What we’re seeing now under Iowa coach Kirk Ferentz is a natural process for the Iowa football program dating back to when his predecessor and former boss Hayden Fry turned things around.
With all his success, which includes winning two Big Ten titles, six of nine bowl games and having four double-digit win seasons, Ferentz hasn’t kept Iowa at elite status on a regular basis.
Fry didn’t, either.
My definition of elite status is being ranked among the top 10 teams nationally or at least in the top 15.
To do that on a regular basis is asking too much from most programs, including Iowa because it lacks many of the built-in advantages that fuel the elite programs.
Only once since the 2004 season has Iowa finished ranked in the top 10 nationally. That came in 2009 when Iowa finished 11-2 overall and ranked seventh in the Associated Press poll.
This could prove to be a rebuilding season because at Iowa they’re inevitable if you look at the program’s track record under Ferentz and Fry.
Iowa is 3-2 heading into Saturday’s game against Northwestern at Kinnick Stadium and 11-7 since the start of last season. The Hawkeyes also are 4-5 in Big Ten games since the start of last season and 21-20 in conference games dating back to the start of the 2006 season.
This current stretch of being average came after four seasons from 2002-05 in which Iowa finished 25-7 in Big Ten games and 38-12 overall.
Nothing good lasts forever under Ferentz, but nothing bad does either.
It was the same way under Fry, who coached at Iowa for 20 seasons from 1979 to 1998 and won three Big Ten titles.
“You run out of steam,” said long-time radio broadcaster Bob Brooks, who has covered the Iowa football team for over a half century. “The pendulum swings back and forth and it’s tough.
“It’s not an easy chore to sustain something like a Michigan or a Penn State or Ohio State when they were legal if they ever were.”
Ironically, the three programs Brooks mentioned recently have struggled to stay among the elite, but for different reasons.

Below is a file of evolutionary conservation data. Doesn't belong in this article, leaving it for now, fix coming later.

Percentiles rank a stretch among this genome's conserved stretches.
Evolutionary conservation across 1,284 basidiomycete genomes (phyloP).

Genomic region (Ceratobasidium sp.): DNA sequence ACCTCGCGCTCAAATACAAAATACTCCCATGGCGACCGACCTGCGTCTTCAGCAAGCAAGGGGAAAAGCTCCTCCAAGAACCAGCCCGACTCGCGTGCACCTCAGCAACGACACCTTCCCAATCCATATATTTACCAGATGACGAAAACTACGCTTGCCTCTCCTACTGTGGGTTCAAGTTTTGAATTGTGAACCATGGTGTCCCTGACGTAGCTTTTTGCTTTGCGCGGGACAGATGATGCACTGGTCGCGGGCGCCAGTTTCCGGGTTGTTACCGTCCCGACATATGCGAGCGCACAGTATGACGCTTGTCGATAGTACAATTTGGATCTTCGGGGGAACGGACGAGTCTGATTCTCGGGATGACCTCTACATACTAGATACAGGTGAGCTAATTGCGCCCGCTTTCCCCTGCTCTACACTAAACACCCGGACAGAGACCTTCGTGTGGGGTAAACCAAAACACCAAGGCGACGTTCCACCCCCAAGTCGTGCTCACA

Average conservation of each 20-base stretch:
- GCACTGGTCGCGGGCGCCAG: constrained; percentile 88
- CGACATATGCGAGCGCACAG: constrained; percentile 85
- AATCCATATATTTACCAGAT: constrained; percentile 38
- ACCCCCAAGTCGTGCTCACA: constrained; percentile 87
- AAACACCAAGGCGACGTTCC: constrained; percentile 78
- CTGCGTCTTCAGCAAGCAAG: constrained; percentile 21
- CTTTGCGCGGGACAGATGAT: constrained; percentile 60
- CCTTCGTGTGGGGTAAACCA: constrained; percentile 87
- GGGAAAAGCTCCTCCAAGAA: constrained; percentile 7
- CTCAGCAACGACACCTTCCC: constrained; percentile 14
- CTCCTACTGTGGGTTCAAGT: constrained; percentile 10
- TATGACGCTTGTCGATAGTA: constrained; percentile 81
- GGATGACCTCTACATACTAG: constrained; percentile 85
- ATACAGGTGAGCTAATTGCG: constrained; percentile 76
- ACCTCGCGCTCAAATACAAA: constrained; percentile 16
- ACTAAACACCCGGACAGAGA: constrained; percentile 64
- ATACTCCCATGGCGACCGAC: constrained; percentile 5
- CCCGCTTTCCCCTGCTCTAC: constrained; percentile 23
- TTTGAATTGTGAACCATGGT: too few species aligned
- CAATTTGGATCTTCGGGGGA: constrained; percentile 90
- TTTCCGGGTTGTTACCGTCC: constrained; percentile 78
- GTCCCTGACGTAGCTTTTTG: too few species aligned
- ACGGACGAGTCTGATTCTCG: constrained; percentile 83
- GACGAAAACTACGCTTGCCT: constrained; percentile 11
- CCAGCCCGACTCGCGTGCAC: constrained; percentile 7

Michigan went through a tumultuous coaching change with Rich Rodriguez replacing Lloyd Carr after the 2007 season. Rodriguez only lasted three seasons at Michigan before getting the boot. A lesser program might have given him more time, but patience is thin at Michigan because of its high expectations and storied past.
Brady Hoke has since replaced Rodriguez and the Wolverines now are climbing back to elite status with a 6-0 record.
Penn State has struggled over the past decade to stay among the elite, but most attribute it to 84-year old coach Joe Paterno’s advanced age.
As for Ohio State, an NCAA investigation revealed numerous infractions that led to Jim Tressel resigning as coach on Memorial Day. The Buckeyes won a national title under Tressel in 2002 and five consecutive Big Ten titles, but now they’re 0-2 in conference games under coach Luke Fickell.
The difference between Michigan, Penn State and Ohio State compared to Iowa is that’s easier for them to stay at elite status when all the right pieces are in place than it is for Iowa.
You put Ferentz in charge of one of those three programs, or a program such as Alabama or Oklahoma and the odds of him keeping the program at elite status increase significantly.
Now that doesn’t mean any coach can win at a school such as Alabama as evidenced by how much the Crimson Tide struggled until Nick Saban took over.
But now with the right coach in place, Alabama has a good chance of winning double-digit games each season.
Howard Jones and Forest Evashevski lifted Iowa to elite status years ago, but neither stayed as coach long enough after rebuilding the program to be subjected to an inevitable skid.
They also coached when players played offense and defense so it wasn’t as hard to recruit as it is now.
A lack of quality depth usually is what separates Iowa from the superpowers. It’s not as easy to recruit at Iowa and sometimes you have to take chances on less-heralded prospects.
It makes for a great story when somebody such as a Bob Sanders emerges from obscurity, but for every Bob Sanders there are countless other recruits that don’t pan out.
That might help to explain why Iowa has been hampered by a high rate of attrition, with 27 players from the 2007, 2008 and 2009 recruiting classes having left the program.
There is a benefit to cheering for a school such as Iowa because fans appreciate the good times more because they can’t take them for granted, whereas at some traditional powers the fans expect to win.
“That’s one of the things that I’ve always said, ‘Yeah, you don’t win (at Iowa) every year or every other year, you don’t get to a BCS (bowl) every year or every other year,’” Brooks said. “But boy when you do you’re a lot more thrilled. So I think it’s a better situation.”
It just doesn’t feel that way now coming off a 13-3 loss at Penn State on Saturday. The season still is hanging in the balance and it’s hard to say right now which way the pendulum will swing.
Category: Iowa Hawkeyes Football